Ukrainian authorities have agreed to a 12-hour ceasefire with Russia on Wednesday along several evacuation routes for civilians in besieged or occupied cities, though it is unclear whether Russian forces will respect it.

Deputy Prime Minister Iryna Vereshchuk said Russian authorities confirmed the cease-fire, which runs from 9 a.m. to 9 p.m., along the evacuation corridors to Ukrainian counterparts and the Red Cross.

Humanitarian corridors from Kiev, Chernihiv, Sumy, Kharkov and Mariupol would be opened.

All the corridors lead to sites elsewhere in Ukraine that are currently held by the Ukrainian government.

Representatives with Ukraine’s Red Cross are trying to deliver first aid to those who need it the most, but resources are scarce.

“There is no heating, electricity, water, natural gas … in other words, there is nothing. No household commodities. The water is collected from the roofs after the rain,” said Aleksey Berntsev, head of Red Cross of Mariupol.

People are sheltered in underground basements, anxiously waiting for news of evacuation efforts as they struggle to survive in a city where bodies have been left uncollected on the streets.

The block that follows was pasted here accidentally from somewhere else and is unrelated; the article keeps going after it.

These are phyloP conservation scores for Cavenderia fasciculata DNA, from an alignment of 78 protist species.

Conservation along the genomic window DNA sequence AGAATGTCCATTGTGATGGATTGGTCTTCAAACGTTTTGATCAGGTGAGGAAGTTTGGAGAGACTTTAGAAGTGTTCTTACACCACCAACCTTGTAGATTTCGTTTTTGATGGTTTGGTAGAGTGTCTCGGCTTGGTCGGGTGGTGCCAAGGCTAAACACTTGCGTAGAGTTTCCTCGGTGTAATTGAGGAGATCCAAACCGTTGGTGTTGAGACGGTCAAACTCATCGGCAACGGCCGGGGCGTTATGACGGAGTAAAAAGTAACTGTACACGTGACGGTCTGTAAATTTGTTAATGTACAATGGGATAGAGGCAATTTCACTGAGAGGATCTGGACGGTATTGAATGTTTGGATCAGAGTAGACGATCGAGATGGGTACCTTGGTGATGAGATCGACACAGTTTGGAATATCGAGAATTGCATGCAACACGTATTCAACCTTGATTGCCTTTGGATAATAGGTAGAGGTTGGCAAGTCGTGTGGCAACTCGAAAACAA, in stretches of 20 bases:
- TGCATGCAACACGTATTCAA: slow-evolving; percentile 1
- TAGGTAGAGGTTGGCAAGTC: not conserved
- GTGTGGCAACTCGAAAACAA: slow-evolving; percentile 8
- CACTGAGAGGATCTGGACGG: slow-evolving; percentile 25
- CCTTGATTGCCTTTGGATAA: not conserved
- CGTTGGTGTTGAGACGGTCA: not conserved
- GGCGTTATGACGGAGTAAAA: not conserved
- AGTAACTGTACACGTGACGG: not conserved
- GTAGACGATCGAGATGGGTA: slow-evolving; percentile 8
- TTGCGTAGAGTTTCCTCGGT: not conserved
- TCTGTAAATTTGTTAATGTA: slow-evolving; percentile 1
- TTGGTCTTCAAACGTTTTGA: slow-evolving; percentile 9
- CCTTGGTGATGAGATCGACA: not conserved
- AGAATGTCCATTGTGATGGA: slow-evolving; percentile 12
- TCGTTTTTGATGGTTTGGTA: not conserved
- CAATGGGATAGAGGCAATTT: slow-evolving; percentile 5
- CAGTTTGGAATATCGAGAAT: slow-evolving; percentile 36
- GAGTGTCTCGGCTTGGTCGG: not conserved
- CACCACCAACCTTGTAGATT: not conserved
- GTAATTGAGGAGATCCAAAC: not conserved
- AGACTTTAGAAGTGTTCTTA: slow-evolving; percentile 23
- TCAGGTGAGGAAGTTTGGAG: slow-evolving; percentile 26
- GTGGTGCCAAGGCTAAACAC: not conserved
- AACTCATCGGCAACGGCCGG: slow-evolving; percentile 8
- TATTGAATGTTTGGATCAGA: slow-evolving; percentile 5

Berentsev said that apart from delivering aid, giving local residents information is one of the most important tasks they are undertaking.

“Sometimes, information is more important for the people than food,” he says.

Power cuts mean that many residents have lost internet access and now rely on their car radios for information, picking up news from stations broadcast from areas controlled by Russian or Russian-backed separatist forces.

Zelenskyy issued an appeal, unusually in Russian, to urge Russian soldiers to leave: “Our resistance for almost two weeks has shown you that we will not surrender because this is our home. It is our families and children. We will fight until we can win back our land,” he said. “You can still save yourselves if you just go home.”

Ukraine’s Foreign Minister Dmytro Kuleba was due to meet Russian foreign minister Sergei Lavrov in Turkey on Thursday.

He said in a statement Ukraine wanted a ceasefire, liberation of its territories, and to resolve all humanitarian issues, but he added: “Frankly … my expectations of the talks are low.”

The Associated Press contributed to this report.